However, the plan states that no student needs to wear a non-medical mask if they “do not tolerate it.”
In an email to the Reporter, Delta School District communications manager Cathryn Tucker elaborated that exceptions will be made for students who cannot wear a mask for medical reasons.
“Where students should be wearing a mask as per the PHO guidelines, but are unable to do so for various medical reasons, the specific circumstances associated with the student’s difficulty with wearing a mask will be reviewed and supported,” Tucker said.
Staff, meanwhile, will also be required to wear a non-medical mask, face covering or face shield (in which case the plan states a non-medical mask should also be worn) in high-traffic and common areas, or anytime outside of their learning group whenever physical distancing cannot be maintained. Staff can also wear a mask, face covering or face shield within their classroom or learning group if they choose.
Non-medical masks are not recommended for elementary students due to the increased likelihood they will touch their face and eyes, as well as need help to properly put the masks on and take them off, requiring increased close personal contact from school staff.
Even when wearing a mask, physical distancing will still be required outside of learning groups, and crowding, gathering or congregating of people from different learning groups will not be allowed.
In addition to face-to-face in-class instruction, parents have the option of signing their children up for distributed learning (the Home Quest program for K-9, Delta Access online learning for grades 10-12) or home schooling (parents assume all responsibility for their child’s learning).
Remote instruction as was provided at the end of the 2019-2020 school year is not being offered come September.
Both Home Quest and home schooling are full year commitments, meaning if students whose parents choose either option will not be able to return to their home school until September 2021.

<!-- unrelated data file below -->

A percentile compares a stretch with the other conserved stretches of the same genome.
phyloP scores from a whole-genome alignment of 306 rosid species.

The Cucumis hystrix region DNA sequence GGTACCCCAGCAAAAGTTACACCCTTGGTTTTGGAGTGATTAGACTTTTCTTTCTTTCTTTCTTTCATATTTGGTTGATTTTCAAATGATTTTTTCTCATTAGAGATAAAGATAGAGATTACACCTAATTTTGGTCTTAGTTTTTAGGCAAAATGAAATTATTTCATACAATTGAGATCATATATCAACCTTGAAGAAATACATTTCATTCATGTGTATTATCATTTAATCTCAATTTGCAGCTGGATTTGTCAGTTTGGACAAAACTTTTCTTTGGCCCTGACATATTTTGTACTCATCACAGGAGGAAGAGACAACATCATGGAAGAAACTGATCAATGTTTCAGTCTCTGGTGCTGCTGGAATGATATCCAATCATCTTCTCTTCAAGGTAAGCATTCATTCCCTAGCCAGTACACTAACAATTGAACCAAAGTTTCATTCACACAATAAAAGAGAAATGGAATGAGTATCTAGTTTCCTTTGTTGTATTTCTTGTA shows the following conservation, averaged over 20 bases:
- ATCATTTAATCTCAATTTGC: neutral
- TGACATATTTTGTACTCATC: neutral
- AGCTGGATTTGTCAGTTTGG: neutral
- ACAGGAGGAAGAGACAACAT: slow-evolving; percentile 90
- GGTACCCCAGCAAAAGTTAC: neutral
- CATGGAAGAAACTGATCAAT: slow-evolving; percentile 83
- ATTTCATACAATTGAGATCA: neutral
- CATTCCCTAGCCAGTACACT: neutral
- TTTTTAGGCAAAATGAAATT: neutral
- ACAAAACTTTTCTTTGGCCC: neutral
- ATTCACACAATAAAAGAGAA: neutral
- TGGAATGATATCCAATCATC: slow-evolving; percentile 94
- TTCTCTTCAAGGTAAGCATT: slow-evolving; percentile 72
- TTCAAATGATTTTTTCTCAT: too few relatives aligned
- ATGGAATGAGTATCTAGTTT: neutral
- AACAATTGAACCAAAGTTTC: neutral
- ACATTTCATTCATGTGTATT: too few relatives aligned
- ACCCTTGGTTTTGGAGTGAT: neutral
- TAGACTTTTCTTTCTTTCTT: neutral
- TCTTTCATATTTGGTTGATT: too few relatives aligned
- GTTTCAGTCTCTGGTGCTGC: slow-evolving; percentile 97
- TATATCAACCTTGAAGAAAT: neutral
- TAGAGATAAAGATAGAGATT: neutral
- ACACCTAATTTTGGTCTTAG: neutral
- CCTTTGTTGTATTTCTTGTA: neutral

If a student who is currently attending a Delta school registers for Home Quest or home schooling for the upcoming school year, the district is committed to holding that student’s place at their home school for the following school year.
In order to create the learning groups, the district is asking parents to let them know which option they choose at some point in the week beginning Aug. 31.
“We understand some parents may not be ready to send their children back right away and so we will work with them to help their children transition back to full-time schooling,” Sheppard said in a letter to parents Wednesday.
Staff will return to work on Tuesday, Sept. 8 to receive instructions about how the updated guidelines will work in their school. This will also allow time for staff to adapt the plan to their school’s needs, adjust to new routines, finalize plans for learning groups and confirm lesson plans.
Students will be welcomed back to class for orientation starting Thursday, Sept. 10. During this time, they will be assigned to their class, find out who is in their learning group, practise their new routines and familiarize themselves with how to safely move from the class to outdoor and common areas of the school.
Parents can expect to receive specific information from their children’s schools in the coming days.